You are browsing the archive for February 2014 - Mountain Beltway.

28 February 2014

Friday fold: limestones of the Silurian, Corridor H

For the Friday fold, let’s journey back to the Silurian, as exposed in the limestones of that age that were deformed during Alleghanian mountain-building (Pennsylvanian and Permian), and exposed along Corridor H in eastern West Virginia. Some buckling (cuspate-lobate form) seen in that one… A little pop-up with hinge collapse: And, finally, as a digestif, consider this little morsel: That’s a bite-sized Friday fold. Have a good weekend!


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27 February 2014

It’s not all fun & games on Corridor H

Over the past 2 weeks, I’ve been sharing some images here from a field trip the previous week to Corridor H in eastern West Virginia. I love this road, but I guess it’s fair for me to point out that sometimes in the middle of winter, this is what the outcrops look like: …Yep. Next road-cut, please.


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26 February 2014

A fistful of fossils (Devonian Helderberg Group of West Virginia)

More images for you today from my field trip a few weeks ago to West Virginia’s bizarro highway Corridor H, a quiet place built for roaring traffic. Its multistory roadcuts are fresh and profound; they offer the most incredible views into the mid-to-late-Paleozoic surface of Earth… and the creatures that lived there. In the Devonian period, the Helderberg Group of limestones was deposited. It’s full of interesting fossils, the remains …


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25 February 2014

Carbonate mudcracks in cross-section (Tonoloway Formation)

While on Corridor H 2 weeks ago with Alan Pitts, we stopped astride the Patterson Creek Mountain Anticline, with extensive road cuts displaying Tonoloway Formation overlying Wills Creek Formation. We love this spot for its lovely folds and halite casts. See what I mean? link link This time, however, my eye was drawn to the prodigious quantities of mudcracks to be seen in side-view (that is, in cross-section). Take a …


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24 February 2014

Halite casts (hoppers) from the Wills Creek / Tonoloway Formations in West Virginia

While we’re out on Corridor H, let me show you some new halite casts I found (either the Wills Creek Formation or the Tonoloway Formation): Salt casts are among my favorite primary structures. They speak very specifically to hypersaline depositional conditions.


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21 February 2014

Friday fold: Shuswap marble, British Columbia

Howard Allen, a blog reader from Canada, digitized a bunch of folds for us from his old Kodachrome slides. You’ll be seeing selections from these images over the weeks to come. Get psyched! There are some great folds in this batch. Here’s the first: Howard’s description: 3D folded marble, Shuswap Metamorphic Complex, north of Sicamous, British Columbia. Specimen was bulldozed out of the way for a logging road. Photographed in …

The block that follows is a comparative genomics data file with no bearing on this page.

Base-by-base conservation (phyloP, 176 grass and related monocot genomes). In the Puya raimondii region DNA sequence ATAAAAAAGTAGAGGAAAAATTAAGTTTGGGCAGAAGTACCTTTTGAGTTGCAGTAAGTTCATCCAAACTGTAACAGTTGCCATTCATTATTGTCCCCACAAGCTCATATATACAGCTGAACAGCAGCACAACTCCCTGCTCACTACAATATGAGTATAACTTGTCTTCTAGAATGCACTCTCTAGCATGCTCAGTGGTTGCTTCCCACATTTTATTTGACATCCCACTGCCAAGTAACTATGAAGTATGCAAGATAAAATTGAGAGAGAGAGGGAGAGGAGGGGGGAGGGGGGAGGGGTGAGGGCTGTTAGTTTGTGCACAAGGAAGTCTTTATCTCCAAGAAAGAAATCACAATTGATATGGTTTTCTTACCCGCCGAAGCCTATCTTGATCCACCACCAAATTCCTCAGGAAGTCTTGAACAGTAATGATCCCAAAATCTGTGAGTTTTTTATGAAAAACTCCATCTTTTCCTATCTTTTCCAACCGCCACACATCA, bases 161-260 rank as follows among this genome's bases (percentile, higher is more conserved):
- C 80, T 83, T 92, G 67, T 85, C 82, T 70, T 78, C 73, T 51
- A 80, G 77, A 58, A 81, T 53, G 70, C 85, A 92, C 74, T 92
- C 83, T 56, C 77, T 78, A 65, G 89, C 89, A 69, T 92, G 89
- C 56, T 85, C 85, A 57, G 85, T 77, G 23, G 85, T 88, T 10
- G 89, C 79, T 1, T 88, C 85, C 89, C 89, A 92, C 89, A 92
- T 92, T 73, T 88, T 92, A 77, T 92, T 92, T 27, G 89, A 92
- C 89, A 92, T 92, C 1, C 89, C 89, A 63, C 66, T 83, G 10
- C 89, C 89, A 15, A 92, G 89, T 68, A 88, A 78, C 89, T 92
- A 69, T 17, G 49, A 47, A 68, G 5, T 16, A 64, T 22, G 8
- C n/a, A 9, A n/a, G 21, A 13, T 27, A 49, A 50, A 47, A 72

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20 February 2014

Stylolite from the Helderberg Group, exposed on Corridor H

While out on the Corridor H field trip last week before the heavy snow, I found this squeal-inducingly-lovely example of a stylolite in Helderberg Group limestones (Devonian passive margin carbonates): The stylolite is a pressure-solution surface, made especially apparent in this example because of the starkly different grain sizes and colors on either side of the dissolved-away rock: This is a gorgeous sample to explore in macro GigaPan view. Enjoy: …


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19 February 2014

Foreknobs Formation: a new outcrop with a possible submarine mass transport deposit

Today, we continue with the story of the field trip I took last week out to Corridor H, the new superhighway in West Virginia that is practically unused, and decorated with multistory roadcuts of spectacular Valley and Ridge sedimentary sequences, and their attendant structures. From the putative Hampshire Formation exposures with their uncharacteristic marine incursion strata, we moved downhill (and, down-section) to examine a road-cut of what we inferred to …


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18 February 2014

This is why I love Corridor H

See the size of those road cuts? Count all those cars? Exactly. Why this place isn’t swarming with geologists, I cannot for the life of me comprehend.


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17 February 2014

A marine incursion in the Hampshire Formation?

I went out last Tuesday to Corridor H, the exemplary new highway cutting through the Valley and Ridge province of eastern West Virginia. Joining me was former student Alan Pitts, a devotee of Corridor H from way back in the early days when we just called it “New Route 55.” The boondoggle highway is now open all the way west to the Allegheny Front, practically into the Canaan Valley. On Tuesday, …


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